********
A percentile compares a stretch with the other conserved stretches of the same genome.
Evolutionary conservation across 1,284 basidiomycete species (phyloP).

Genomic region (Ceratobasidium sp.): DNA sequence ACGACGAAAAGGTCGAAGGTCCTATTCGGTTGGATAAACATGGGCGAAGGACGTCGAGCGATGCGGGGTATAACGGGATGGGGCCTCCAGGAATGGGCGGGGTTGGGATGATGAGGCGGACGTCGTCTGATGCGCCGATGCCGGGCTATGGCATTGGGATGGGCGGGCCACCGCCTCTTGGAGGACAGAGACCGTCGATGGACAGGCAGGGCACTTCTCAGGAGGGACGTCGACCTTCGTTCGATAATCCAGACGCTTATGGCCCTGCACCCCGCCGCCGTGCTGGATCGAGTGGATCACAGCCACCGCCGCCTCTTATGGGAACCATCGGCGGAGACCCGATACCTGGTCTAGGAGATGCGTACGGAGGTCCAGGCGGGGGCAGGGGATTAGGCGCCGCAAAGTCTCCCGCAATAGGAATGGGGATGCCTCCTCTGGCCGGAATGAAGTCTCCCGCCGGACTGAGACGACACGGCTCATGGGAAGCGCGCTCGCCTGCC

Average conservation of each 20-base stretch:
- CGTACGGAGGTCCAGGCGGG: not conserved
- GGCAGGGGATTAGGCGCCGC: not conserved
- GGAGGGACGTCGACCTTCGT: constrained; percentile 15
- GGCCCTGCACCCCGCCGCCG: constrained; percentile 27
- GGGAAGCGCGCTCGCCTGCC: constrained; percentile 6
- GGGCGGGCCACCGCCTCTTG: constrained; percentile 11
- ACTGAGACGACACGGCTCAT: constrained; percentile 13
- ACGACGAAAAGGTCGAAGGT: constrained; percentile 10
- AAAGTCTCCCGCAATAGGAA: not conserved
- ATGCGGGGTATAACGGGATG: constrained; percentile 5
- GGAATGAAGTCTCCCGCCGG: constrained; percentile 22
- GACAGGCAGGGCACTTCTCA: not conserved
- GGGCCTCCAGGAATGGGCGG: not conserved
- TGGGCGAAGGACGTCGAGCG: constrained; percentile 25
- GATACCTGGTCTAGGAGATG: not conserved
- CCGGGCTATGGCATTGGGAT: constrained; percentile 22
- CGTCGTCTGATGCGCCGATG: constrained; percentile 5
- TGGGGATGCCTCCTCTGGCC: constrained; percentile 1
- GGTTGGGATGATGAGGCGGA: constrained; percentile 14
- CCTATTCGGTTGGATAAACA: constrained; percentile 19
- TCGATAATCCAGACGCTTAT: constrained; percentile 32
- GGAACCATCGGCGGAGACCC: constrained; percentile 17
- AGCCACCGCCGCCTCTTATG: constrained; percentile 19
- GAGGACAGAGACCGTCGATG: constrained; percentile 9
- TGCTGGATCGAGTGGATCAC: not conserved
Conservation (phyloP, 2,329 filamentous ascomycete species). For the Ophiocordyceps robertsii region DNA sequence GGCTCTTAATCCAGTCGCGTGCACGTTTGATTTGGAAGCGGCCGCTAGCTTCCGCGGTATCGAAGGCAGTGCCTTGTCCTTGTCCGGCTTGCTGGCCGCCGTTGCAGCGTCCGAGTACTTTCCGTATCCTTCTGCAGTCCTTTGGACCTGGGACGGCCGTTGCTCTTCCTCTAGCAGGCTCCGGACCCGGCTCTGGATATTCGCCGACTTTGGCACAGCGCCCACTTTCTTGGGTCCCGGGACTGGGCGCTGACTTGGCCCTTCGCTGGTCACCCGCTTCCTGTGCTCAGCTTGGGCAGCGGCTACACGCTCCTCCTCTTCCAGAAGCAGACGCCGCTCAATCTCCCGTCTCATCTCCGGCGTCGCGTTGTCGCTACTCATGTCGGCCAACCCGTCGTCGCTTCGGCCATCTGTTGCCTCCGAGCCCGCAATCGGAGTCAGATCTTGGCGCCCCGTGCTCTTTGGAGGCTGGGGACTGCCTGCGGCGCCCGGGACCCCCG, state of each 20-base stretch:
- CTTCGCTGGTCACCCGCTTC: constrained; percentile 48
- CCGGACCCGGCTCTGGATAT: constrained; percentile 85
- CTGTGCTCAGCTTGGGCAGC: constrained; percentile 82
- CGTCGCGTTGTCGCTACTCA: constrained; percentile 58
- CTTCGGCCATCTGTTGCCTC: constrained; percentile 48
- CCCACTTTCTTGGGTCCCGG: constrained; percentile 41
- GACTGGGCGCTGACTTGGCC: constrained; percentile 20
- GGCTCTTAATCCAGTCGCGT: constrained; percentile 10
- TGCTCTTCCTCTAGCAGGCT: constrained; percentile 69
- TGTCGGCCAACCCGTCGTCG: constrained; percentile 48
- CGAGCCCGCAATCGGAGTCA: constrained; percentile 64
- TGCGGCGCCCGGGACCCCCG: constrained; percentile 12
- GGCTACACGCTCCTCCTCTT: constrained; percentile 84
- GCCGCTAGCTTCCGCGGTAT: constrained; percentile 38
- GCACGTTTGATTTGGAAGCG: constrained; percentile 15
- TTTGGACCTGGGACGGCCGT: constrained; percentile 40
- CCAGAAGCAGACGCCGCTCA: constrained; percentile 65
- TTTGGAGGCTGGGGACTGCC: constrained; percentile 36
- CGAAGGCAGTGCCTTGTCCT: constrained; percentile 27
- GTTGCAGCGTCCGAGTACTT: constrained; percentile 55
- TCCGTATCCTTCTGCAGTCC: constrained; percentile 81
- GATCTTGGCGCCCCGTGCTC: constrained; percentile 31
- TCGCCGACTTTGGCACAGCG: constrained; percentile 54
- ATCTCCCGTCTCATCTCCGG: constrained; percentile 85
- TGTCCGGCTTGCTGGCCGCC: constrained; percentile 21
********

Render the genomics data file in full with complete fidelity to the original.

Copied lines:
A percentile compares a stretch with the other conserved stretches of the same genome.
Evolutionary conservation across 1,284 basidiomycete species (phyloP).

Genomic region (Ceratobasidium sp.): DNA sequence ACGACGAAAAGGTCGAAGGTCCTATTCGGTTGGATAAACATGGGCGAAGGACGTCGAGCGATGCGGGGTATAACGGGATGGGGCCTCCAGGAATGGGCGGGGTTGGGATGATGAGGCGGACGTCGTCTGATGCGCCGATGCCGGGCTATGGCATTGGGATGGGCGGGCCACCGCCTCTTGGAGGACAGAGACCGTCGATGGACAGGCAGGGCACTTCTCAGGAGGGACGTCGACCTTCGTTCGATAATCCAGACGCTTATGGCCCTGCACCCCGCCGCCGTGCTGGATCGAGTGGATCACAGCCACCGCCGCCTCTTATGGGAACCATCGGCGGAGACCCGATACCTGGTCTAGGAGATGCGTACGGAGGTCCAGGCGGGGGCAGGGGATTAGGCGCCGCAAAGTCTCCCGCAATAGGAATGGGGATGCCTCCTCTGGCCGGAATGAAGTCTCCCGCCGGACTGAGACGACACGGCTCATGGGAAGCGCGCTCGCCTGCC

Average conservation of each 20-base stretch:
- CGTACGGAGGTCCAGGCGGG: not conserved
- GGCAGGGGATTAGGCGCCGC: not conserved
- GGAGGGACGTCGACCTTCGT: constrained; percentile 15
- GGCCCTGCACCCCGCCGCCG: constrained; percentile 27
- GGGAAGCGCGCTCGCCTGCC: constrained; percentile 6
- GGGCGGGCCACCGCCTCTTG: constrained; percentile 11
- ACTGAGACGACACGGCTCAT: constrained; percentile 13
- ACGACGAAAAGGTCGAAGGT: constrained; percentile 10
- AAAGTCTCCCGCAATAGGAA: not conserved
- ATGCGGGGTATAACGGGATG: constrained; percentile 5
- GGAATGAAGTCTCCCGCCGG: constrained; percentile 22
- GACAGGCAGGGCACTTCTCA: not conserved
- GGGCCTCCAGGAATGGGCGG: not conserved
- TGGGCGAAGGACGTCGAGCG: constrained; percentile 25
- GATACCTGGTCTAGGAGATG: not conserved
- CCGGGCTATGGCATTGGGAT: constrained; percentile 22
- CGTCGTCTGATGCGCCGATG: constrained; percentile 5
- TGGGGATGCCTCCTCTGGCC: constrained; percentile 1
- GGTTGGGATGATGAGGCGGA: constrained; percentile 14
- CCTATTCGGTTGGATAAACA: constrained; percentile 19
- TCGATAATCCAGACGCTTAT: constrained; percentile 32
- GGAACCATCGGCGGAGACCC: constrained; percentile 17
- AGCCACCGCCGCCTCTTATG: constrained; percentile 19
- GAGGACAGAGACCGTCGATG: constrained; percentile 9
- TGCTGGATCGAGTGGATCAC: not conserved
Conservation (phyloP, 2,329 filamentous ascomycete species). For the Ophiocordyceps robertsii region DNA sequence GGCTCTTAATCCAGTCGCGTGCACGTTTGATTTGGAAGCGGCCGCTAGCTTCCGCGGTATCGAAGGCAGTGCCTTGTCCTTGTCCGGCTTGCTGGCCGCCGTTGCAGCGTCCGAGTACTTTCCGTATCCTTCTGCAGTCCTTTGGACCTGGGACGGCCGTTGCTCTTCCTCTAGCAGGCTCCGGACCCGGCTCTGGATATTCGCCGACTTTGGCACAGCGCCCACTTTCTTGGGTCCCGGGACTGGGCGCTGACTTGGCCCTTCGCTGGTCACCCGCTTCCTGTGCTCAGCTTGGGCAGCGGCTACACGCTCCTCCTCTTCCAGAAGCAGACGCCGCTCAATCTCCCGTCTCATCTCCGGCGTCGCGTTGTCGCTACTCATGTCGGCCAACCCGTCGTCGCTTCGGCCATCTGTTGCCTCCGAGCCCGCAATCGGAGTCAGATCTTGGCGCCCCGTGCTCTTTGGAGGCTGGGGACTGCCTGCGGCGCCCGGGACCCCCG, state of each 20-base stretch:
- CTTCGCTGGTCACCCGCTTC: constrained; percentile 48
- CCGGACCCGGCTCTGGATAT: constrained; percentile 85
- CTGTGCTCAGCTTGGGCAGC: constrained; percentile 82
- CGTCGCGTTGTCGCTACTCA: constrained; percentile 58
- CTTCGGCCATCTGTTGCCTC: constrained; percentile 48
- CCCACTTTCTTGGGTCCCGG: constrained; percentile 41
- GACTGGGCGCTGACTTGGCC: constrained; percentile 20
- GGCTCTTAATCCAGTCGCGT: constrained; percentile 10
- TGCTCTTCCTCTAGCAGGCT: constrained; percentile 69
- TGTCGGCCAACCCGTCGTCG: constrained; percentile 48
- CGAGCCCGCAATCGGAGTCA: constrained; percentile 64
- TGCGGCGCCCGGGACCCCCG: constrained; percentile 12
- GGCTACACGCTCCTCCTCTT: constrained; percentile 84
- GCCGCTAGCTTCCGCGGTAT: constrained; percentile 38
- GCACGTTTGATTTGGAAGCG: constrained; percentile 15
- TTTGGACCTGGGACGGCCGT: constrained; percentile 40
- CCAGAAGCAGACGCCGCTCA: constrained; percentile 65
- TTTGGAGGCTGGGGACTGCC: constrained; percentile 36
- CGAAGGCAGTGCCTTGTCCT: constrained; percentile 27
- GTTGCAGCGTCCGAGTACTT: constrained; percentile 55
- TCCGTATCCTTCTGCAGTCC: constrained; percentile 81
- GATCTTGGCGCCCCGTGCTC: constrained; percentile 31
- TCGCCGACTTTGGCACAGCG: constrained; percentile 54
- ATCTCCCGTCTCATCTCCGG: constrained; percentile 85
- TGTCCGGCTTGCTGGCCGCC: constrained; percentile 21